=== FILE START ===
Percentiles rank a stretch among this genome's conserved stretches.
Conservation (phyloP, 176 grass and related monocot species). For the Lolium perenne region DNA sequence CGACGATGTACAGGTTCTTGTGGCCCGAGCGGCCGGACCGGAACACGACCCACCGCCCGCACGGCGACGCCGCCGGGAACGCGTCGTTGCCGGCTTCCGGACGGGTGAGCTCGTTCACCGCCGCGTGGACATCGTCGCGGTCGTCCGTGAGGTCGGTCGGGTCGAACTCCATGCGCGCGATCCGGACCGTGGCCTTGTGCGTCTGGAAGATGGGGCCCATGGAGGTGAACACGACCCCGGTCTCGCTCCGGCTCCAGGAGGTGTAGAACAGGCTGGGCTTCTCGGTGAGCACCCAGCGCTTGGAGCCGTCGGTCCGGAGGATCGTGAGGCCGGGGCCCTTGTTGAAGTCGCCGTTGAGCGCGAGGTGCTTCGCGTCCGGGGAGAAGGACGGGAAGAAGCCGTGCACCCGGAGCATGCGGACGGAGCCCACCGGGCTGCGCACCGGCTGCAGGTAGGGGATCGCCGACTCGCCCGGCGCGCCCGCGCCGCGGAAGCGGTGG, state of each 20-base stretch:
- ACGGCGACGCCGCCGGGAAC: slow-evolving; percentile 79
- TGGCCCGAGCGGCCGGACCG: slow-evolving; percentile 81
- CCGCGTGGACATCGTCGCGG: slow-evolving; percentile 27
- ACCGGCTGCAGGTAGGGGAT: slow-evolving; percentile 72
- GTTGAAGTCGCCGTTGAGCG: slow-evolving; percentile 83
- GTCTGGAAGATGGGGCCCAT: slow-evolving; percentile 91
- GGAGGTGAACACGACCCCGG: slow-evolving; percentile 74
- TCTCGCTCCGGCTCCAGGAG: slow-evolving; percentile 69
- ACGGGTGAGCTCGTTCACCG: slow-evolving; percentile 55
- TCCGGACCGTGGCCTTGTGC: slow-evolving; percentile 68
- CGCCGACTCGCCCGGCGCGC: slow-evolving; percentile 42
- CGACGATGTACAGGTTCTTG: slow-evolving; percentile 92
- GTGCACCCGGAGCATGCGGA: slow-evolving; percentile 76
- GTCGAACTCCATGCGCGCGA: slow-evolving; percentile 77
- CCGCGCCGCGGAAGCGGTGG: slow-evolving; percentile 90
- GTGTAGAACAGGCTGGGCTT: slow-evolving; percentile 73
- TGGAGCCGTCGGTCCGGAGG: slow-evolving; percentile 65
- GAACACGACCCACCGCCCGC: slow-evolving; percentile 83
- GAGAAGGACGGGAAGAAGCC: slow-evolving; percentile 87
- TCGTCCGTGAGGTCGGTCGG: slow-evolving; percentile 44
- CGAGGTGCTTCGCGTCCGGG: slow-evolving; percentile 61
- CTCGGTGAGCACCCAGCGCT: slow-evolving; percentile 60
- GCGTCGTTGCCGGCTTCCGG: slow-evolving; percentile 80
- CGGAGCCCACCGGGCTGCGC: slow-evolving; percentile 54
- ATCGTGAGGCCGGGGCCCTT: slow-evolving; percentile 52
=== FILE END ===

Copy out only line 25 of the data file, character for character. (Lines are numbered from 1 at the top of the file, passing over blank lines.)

- GCGTCGTTGCCGGCTTCCGG: slow-evolving; percentile 80